Most parents whose teens will be college freshmen in the fall are understandably concerned about the availability of alcohol on and around campus. Even though their kids are too young to legally drink, parents know from their own college years that it’s not hard to find parties with copious amounts of alcohol — and no ID required.
Binge drinking is a particular concern. It can lead to alcohol poisoning and drunk driving. It can also lead to sexual assault. In one study that followed over 1,000 young college men through their first five semesters, approximately 18 percent admitted to committing at least one sexual assault during that time.
When researchers examined the role of binge drinking in those assaults, they found that it was often more than the excessive drinking that made men more likely to assault women. They determined that it’s the settings in which this binge drinking occurs, such as bars and parties, that can lead college students to behave aggressively towards others. This includes forcing themselves on non-consenting women — or women who’ve lost the ability to give consent or fight off the men because of their own intoxicated state.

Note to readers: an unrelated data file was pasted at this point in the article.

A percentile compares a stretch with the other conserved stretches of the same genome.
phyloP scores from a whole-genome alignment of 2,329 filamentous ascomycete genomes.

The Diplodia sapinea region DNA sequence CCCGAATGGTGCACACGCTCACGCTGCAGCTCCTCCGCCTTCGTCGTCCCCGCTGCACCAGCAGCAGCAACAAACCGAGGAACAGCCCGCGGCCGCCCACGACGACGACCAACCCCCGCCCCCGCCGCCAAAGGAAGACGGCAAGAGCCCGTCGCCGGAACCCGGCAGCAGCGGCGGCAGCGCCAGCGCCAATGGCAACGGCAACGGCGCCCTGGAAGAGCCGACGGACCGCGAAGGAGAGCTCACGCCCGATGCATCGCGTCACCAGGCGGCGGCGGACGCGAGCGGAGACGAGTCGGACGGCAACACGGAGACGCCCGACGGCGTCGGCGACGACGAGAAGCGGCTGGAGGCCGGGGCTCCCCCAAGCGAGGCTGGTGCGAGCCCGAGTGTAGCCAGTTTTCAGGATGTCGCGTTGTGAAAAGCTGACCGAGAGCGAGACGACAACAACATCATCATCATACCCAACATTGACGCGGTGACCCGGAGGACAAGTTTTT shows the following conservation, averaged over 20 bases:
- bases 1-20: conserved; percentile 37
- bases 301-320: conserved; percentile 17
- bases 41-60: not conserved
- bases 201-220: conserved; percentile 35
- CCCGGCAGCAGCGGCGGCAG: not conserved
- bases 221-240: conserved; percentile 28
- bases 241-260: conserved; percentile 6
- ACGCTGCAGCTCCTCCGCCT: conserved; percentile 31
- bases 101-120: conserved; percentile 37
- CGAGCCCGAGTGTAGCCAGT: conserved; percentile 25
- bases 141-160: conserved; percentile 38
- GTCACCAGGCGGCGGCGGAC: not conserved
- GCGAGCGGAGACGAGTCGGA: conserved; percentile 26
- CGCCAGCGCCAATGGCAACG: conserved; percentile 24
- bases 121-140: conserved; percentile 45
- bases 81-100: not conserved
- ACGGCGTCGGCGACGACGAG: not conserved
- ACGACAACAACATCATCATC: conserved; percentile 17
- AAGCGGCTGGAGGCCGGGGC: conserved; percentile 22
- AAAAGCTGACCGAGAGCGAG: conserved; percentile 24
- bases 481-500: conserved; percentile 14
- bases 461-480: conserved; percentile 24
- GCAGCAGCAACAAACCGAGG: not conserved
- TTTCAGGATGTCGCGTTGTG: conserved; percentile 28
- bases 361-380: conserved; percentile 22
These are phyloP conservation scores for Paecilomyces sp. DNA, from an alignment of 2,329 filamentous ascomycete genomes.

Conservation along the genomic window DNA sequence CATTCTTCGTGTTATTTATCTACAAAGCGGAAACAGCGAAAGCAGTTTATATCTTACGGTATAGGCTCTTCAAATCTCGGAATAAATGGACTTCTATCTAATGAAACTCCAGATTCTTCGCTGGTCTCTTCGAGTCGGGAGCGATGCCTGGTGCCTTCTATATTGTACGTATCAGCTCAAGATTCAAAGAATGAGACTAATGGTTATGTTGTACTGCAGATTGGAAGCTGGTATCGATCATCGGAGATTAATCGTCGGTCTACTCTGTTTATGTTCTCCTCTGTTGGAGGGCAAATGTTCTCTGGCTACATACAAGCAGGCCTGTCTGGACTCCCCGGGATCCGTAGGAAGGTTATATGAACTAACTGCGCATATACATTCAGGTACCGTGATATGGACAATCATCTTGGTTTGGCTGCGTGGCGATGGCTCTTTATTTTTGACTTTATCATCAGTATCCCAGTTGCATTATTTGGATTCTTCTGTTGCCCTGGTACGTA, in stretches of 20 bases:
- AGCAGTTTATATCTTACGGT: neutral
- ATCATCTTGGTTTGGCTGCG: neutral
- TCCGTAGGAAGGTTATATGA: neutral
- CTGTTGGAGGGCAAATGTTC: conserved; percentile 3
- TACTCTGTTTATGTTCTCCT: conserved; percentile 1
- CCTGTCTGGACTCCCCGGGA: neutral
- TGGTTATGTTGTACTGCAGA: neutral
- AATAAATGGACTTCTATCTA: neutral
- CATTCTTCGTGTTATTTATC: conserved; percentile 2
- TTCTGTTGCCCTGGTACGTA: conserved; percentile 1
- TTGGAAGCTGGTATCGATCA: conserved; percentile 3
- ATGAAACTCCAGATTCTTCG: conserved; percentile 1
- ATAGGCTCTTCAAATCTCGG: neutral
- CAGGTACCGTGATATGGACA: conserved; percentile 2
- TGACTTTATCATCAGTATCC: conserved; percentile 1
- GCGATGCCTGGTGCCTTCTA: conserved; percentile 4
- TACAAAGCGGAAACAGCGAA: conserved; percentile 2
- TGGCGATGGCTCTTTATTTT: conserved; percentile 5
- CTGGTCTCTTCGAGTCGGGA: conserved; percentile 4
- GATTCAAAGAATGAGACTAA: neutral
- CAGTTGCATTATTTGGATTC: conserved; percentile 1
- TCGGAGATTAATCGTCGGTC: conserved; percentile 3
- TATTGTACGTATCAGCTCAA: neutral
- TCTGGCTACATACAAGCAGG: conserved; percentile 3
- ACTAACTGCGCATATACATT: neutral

People facing charges of sexual assault or other crimes who try to mitigate the legal consequences by arguing that they were too drunk to know what they were doing may not succeed when making that case to a judge or jury. We’ve seen high profile cases like the one involving a Stanford University student a couple of years ago. However, the judge who gave that young man what many considered a lenient sentence faced a serious backlash from the community.
If your college student is facing criminal charges that are related to his or her consumption of alcohol, it’s essential that you don’t let him or her go through the justice system without experienced legal guidance.